Once he left via free agency, Matt Flynn never thought he'd be back in Green Bay, never thought he'd be back wearing the green and gold.
But that's where he finds himself now, returning to his familiar backup role, one injury away from directing the huddle and leading the offense once again.
The challenge now facing Flynn is getting caught up on the Packers offensive playbook, the tweaks that have taken place, the updates in terminology.
Change has not been sweeping since Flynn departed after the 2011 season, but as he is finding out, the running game in Green Bay is better and more efficient than any of the first four seasons Flynn spent in Titletown.
For a player who's primary responsibility in ground game is to hand the ball off, you wouldn't think getting updated on the rushing attack would be a challenge. But that's what happens when a player the caliber of Eddie Lacy enters into the mix.
"Talking with Matt Flynn after the installation meetings, he felt comfortable, particularly in the passing game," said head coach Mike McCarthy. "The run game's changed a lot. That's been the biggest adjustment for him from a terminology standpoint, but he felt like he would pick it up very quickly."
Even so, Flynn doesn't think he'll need much time to mentally download McCarthy's schemes and systems.
"I'm just trying to get familiar with the offense again and do the things that you need to do to keep getting better at the position, show the coaches that you're still preparing like you're the starter and doing all those things," said Flynn. "It's something that I know I'm not going to have a problem with."
Flynn wasn't signed to the Packers roster to be a starter. McCarthy has already acknowledged that Scott Tolzien will be given such an opportunity for the upcoming game against the New York Giants on Sunday and is prepared to play the entire game with him.
Still, Flynn was tabbed as the insurance policy, and his knowledge of the Packers offense gave him a leg up on other options the Packers could have considered signing once it was learned they'd need to place Seneca Wallace on injured reserve earlier this week.
The Packers reportedly brought a trio of quarterbacks in for a workout on Tuesday, including John Skelton, Matt Brown and James Vandenburg. But none of them would pick up the intricacies of the Green Bay offense as quickly as Flynn.
"I've been engrained in this offense for so long, knew it inside and out, was fluid in the language, fluid in what we were trying to do that it's come back pretty quickly," said Flynn. "I see myself having it down pretty close to 100 percent very soon."
Perhaps the biggest drawback to signing Flynn was the elbow injury he was rumored to have, which may have contributed to his struggles in stops with the Seattle Seahawks, Oakland Raiders and Buffalo Bills.
According to McCarthy, however, the elbow isn't a concern: "He was cleared medically."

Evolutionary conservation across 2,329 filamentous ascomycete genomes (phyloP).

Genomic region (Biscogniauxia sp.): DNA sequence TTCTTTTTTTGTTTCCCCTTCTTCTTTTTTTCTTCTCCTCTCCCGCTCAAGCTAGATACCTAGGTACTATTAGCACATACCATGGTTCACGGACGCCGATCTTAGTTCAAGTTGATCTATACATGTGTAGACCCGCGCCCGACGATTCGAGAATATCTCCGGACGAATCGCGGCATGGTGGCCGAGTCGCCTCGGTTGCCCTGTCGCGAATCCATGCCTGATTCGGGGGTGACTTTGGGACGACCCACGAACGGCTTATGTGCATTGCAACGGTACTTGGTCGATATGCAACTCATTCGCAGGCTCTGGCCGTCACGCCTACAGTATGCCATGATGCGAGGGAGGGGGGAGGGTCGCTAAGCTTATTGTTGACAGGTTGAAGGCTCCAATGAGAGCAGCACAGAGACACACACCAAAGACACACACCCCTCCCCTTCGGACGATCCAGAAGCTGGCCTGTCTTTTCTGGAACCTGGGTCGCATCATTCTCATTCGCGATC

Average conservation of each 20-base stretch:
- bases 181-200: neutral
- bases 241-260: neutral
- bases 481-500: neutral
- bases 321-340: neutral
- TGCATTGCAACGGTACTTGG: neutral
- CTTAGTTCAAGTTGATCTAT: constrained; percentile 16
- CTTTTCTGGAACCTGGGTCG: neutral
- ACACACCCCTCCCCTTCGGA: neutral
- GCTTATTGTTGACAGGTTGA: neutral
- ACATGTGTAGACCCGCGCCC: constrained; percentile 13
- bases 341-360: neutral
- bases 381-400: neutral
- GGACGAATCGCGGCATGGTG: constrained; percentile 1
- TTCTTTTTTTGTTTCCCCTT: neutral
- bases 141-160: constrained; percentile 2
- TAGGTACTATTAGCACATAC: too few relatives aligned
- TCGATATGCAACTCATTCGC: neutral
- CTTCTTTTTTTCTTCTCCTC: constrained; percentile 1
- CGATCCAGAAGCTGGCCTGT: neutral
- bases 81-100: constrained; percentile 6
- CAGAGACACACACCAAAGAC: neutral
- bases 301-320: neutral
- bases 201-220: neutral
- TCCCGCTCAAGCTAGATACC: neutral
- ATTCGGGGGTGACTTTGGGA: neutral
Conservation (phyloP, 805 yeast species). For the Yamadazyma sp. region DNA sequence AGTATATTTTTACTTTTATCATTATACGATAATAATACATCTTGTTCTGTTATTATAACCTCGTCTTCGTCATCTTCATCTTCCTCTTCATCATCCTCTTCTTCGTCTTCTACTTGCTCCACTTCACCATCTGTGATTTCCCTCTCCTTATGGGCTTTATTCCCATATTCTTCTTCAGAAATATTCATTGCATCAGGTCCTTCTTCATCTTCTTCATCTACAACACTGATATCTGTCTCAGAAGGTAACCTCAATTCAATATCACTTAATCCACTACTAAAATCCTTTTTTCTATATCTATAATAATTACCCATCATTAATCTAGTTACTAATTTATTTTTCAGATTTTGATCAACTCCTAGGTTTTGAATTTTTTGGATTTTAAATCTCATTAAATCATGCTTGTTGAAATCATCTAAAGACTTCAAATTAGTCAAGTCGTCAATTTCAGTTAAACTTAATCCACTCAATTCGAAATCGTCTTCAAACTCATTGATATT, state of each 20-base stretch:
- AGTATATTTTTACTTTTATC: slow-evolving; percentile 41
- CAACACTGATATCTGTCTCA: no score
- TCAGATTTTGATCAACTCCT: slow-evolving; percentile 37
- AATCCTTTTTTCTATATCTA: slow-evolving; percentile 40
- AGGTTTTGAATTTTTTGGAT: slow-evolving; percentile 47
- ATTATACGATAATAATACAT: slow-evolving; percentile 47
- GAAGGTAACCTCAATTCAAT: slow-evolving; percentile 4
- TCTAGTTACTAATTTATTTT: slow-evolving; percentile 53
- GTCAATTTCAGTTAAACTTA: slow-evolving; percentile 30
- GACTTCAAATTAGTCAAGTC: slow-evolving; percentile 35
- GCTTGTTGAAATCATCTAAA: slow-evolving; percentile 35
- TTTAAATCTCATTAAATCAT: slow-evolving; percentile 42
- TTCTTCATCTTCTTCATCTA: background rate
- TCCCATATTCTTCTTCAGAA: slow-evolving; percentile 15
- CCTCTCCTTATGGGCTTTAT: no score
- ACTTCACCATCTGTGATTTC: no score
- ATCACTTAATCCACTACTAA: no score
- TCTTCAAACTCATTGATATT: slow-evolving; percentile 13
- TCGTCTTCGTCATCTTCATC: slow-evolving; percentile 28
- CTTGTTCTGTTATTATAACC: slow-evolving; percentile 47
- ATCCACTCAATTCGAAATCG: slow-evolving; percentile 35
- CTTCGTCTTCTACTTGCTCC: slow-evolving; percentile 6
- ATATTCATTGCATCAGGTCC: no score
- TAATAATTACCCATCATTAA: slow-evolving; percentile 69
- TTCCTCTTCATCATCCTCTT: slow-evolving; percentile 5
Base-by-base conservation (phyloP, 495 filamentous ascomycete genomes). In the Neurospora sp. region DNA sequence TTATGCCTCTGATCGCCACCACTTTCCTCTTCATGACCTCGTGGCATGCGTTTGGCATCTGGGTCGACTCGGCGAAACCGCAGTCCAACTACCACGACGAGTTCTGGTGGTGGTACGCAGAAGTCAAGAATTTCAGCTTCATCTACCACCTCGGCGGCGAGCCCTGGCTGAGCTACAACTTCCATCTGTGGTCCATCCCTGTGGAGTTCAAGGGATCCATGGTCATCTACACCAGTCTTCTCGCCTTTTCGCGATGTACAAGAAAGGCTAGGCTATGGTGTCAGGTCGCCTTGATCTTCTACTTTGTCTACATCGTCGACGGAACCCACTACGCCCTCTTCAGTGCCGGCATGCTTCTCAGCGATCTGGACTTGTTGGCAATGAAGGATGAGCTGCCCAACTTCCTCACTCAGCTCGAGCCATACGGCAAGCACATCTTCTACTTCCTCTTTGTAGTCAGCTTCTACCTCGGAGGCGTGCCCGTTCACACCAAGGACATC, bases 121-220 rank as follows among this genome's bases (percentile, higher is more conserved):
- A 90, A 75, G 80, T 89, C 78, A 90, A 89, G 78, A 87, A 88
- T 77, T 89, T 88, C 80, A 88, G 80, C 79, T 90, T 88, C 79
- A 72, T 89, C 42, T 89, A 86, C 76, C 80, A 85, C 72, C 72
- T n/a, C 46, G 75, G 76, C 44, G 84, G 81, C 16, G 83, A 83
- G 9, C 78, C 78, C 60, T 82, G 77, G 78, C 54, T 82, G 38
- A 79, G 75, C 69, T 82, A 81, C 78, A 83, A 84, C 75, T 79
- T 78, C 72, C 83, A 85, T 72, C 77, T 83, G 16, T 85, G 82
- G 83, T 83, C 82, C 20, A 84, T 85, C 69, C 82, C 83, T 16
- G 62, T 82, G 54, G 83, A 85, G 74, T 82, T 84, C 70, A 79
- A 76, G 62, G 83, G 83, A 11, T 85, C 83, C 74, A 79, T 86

If Flynn is to be believed, there's been no talk of his role with the Packers beyond 2013. Tolzien had an encouraging first appearance with the Packers in their last game against the Eagles, but it's difficult to say with certainty he's both the short-term and the long-term solution to backing up Rodgers. Likely factoring into that decision will be how Tolzien plays the rest of the season.
"I don't think people are really thinking to next year or anything like that," said Flynn. "I'm here now, and I'm going to do the best I can to prove to people that I'm still the same guy."
The enduring image fans have of Flynn is his record-breaking performance in just his second career start, throwing for a franchise record 480 yards and six touchdowns in a win over the Detroit Lions in the 2011 regular-season finale.
Rodgers was on the inactive list that day seeing as the Packers had already clinched home-field advantage throughout the playoffs, the team not wanting to risk chance of injury. But Rodgers wasn't given the day off. He was in constant communication with Flynn, relaying play calls out on the field over his headset.
With Rodgers currently sidelined due to a broken collarbone, Flynn said Wednesday's practice was reminiscent of that day two seasons ago when Flynn was suited up and Rodgers was relegated to giving advice.
"It kind of reminds me of the last week that I played when I was here when he was kind of calling the plays on the sideline, that kind of was familiar to me," said Flynn. "Aaron has always been good to me, kind of taking me under his wing, and you see that now with Scott a little bit. Obviously we're going to try to help him any way we can."
Brian Carriveau is the author of the book "It's Just a Game: Big League Drama in Small Town America," and editor of Cheesehead TV's "Pro Football Draft Preview." To contact Brian, email firstname.lastname@example.org.